Delivered at the Atlanta City Council Meeting on legislation to abolish cash bail
Monday, February 5, 2018
Atlanta City Hall
255 Trinity Avenue, 2nd Floor
Atlanta, Georgia 30303
Madam Mayor, President Moore, Members of the City Council, and Ladies and Gentlemen of the general public.
My name is Andrea Young, and I am the executive director of the ACLU of Georgia. The ACLU of Georgia supports legislation to end the use of cash bail.
In his famous “Letter from the Birmingham Jail” Dr. King reminds us: “there are two types of laws: there are just laws, and there are unjust laws.”
In our civil rights era, city leaders like Jesse Hill and Herman Russell used their homes as collateral to make bail for the student protesters who were fighting to dismantle Jim Crow segregation.
Students were organized by student leaders such as Julian Bond, Lonnie King, Carolyn Long Banks- the first black woman to serve on this Council.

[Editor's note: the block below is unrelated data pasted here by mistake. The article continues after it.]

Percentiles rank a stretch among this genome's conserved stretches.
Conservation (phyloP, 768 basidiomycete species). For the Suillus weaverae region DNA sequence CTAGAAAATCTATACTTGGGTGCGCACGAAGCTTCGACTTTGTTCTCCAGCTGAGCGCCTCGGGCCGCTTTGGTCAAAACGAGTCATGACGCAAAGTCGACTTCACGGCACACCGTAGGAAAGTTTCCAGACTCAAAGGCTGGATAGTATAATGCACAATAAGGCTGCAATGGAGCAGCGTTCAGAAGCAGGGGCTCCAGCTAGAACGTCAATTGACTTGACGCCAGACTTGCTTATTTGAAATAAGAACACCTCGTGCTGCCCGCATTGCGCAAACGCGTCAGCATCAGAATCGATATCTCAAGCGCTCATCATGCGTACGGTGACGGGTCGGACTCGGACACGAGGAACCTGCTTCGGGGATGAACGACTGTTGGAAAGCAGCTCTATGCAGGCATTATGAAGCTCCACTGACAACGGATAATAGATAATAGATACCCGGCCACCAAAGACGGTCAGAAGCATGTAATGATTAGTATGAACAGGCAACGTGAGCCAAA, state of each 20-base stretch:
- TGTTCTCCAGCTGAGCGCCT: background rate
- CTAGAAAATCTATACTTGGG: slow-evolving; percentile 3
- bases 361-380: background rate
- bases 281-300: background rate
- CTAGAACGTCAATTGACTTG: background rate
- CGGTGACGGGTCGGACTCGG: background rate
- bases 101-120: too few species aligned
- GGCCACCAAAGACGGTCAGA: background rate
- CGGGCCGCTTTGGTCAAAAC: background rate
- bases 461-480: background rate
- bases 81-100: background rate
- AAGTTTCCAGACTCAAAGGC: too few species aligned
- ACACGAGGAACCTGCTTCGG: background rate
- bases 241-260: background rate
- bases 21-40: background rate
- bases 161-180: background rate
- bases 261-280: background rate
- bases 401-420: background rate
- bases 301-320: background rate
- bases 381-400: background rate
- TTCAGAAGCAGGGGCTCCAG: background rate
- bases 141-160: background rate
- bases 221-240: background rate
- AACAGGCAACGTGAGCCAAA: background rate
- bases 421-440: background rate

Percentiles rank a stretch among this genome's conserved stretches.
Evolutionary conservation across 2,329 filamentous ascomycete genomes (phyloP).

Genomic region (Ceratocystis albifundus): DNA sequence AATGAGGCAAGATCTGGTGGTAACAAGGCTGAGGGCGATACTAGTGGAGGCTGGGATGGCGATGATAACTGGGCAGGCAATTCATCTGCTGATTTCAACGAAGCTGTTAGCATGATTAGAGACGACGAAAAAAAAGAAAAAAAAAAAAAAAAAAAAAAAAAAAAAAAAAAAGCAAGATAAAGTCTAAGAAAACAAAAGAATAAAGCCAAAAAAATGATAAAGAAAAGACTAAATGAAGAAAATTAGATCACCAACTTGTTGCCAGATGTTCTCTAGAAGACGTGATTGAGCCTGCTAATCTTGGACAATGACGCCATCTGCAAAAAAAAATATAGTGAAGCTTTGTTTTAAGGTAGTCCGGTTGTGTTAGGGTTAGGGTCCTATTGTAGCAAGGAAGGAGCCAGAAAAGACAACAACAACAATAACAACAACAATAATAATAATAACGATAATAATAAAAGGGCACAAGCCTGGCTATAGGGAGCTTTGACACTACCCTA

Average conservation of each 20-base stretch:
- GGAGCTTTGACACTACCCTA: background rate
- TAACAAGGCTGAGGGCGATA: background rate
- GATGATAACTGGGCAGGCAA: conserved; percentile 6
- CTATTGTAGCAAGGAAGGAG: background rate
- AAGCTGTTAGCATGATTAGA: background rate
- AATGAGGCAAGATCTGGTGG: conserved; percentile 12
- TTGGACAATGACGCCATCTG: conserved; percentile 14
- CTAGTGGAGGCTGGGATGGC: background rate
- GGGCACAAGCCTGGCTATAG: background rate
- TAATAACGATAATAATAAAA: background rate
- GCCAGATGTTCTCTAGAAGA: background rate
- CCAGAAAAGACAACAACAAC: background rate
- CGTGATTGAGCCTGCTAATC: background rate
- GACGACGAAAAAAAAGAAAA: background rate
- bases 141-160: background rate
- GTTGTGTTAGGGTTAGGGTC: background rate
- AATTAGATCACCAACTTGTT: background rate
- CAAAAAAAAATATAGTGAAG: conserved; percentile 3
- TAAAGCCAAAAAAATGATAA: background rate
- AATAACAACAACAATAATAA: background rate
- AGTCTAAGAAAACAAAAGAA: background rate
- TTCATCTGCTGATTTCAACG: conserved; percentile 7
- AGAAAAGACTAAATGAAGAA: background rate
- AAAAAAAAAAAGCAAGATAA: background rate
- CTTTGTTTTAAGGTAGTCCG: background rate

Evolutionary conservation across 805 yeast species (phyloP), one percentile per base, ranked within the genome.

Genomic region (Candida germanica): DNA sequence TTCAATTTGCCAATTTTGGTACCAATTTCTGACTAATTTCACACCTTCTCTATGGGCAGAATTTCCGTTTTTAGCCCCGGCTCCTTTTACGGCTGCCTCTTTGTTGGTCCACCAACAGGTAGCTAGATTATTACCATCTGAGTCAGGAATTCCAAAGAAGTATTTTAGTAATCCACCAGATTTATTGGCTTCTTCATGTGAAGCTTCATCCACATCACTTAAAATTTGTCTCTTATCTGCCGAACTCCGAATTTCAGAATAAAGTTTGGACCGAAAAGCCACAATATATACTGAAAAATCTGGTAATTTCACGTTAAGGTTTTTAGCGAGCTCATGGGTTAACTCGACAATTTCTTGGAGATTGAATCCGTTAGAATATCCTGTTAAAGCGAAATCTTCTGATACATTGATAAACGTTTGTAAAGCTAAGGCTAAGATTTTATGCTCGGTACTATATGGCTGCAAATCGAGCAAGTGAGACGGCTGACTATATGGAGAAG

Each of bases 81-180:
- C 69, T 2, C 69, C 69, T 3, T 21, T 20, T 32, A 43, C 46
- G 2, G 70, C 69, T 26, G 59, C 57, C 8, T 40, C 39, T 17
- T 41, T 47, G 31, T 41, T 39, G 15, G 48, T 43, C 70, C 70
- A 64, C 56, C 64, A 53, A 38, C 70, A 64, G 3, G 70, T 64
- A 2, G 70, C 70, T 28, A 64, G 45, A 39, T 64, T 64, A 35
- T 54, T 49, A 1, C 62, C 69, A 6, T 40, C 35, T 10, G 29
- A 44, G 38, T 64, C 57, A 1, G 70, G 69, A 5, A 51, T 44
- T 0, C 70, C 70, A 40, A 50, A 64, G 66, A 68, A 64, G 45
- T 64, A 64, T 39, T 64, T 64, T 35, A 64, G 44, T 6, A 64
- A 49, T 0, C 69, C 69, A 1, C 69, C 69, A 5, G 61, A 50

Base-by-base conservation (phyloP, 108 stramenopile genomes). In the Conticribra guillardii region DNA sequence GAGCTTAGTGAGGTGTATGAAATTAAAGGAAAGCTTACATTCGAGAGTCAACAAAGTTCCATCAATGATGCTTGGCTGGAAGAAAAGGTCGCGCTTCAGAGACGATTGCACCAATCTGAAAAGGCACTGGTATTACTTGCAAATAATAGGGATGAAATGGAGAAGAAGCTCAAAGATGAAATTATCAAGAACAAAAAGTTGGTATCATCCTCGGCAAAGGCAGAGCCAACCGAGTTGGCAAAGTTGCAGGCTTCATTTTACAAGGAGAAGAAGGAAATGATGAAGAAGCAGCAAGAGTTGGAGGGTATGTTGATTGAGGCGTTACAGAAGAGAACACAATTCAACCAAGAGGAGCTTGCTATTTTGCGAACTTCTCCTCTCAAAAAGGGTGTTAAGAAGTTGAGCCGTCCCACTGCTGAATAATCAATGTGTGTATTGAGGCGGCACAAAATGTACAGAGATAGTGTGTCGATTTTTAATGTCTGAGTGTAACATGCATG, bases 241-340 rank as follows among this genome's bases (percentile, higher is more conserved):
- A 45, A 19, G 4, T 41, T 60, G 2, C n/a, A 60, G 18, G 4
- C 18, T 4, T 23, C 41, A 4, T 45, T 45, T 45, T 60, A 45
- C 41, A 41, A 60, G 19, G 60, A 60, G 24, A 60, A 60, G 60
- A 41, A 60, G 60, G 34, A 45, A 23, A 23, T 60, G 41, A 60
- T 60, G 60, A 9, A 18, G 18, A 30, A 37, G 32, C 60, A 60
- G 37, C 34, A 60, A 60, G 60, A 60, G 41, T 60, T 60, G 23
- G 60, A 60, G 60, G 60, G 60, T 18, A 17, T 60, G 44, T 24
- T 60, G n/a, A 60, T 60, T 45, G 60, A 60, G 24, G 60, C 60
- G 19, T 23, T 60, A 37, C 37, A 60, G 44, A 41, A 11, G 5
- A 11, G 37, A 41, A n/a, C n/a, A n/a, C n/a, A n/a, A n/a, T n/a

Why- more than 50 years later- why do we still maintain that unjust system of bail?
Laws that result in punishment for people who have not been found guilty of a crime are unjust.
Our current bail system perpetuates racial injustice. In Atlanta, the median income for black households is around $25,000, while the median white household income is around $80,000.
Laws that allow the business owner to go free, but require the janitor to sit in jail are unjust.
These laws create one system of justice for the affluent and another for working people and the poor. These laws are unjust.
Ending cash bail is an important first step. Atlanta must lead.
Our Atlanta city fathers and mothers dismantled the old Jim Crow.
We can, and we must unravel all of the manifestations of the New Jim Crow.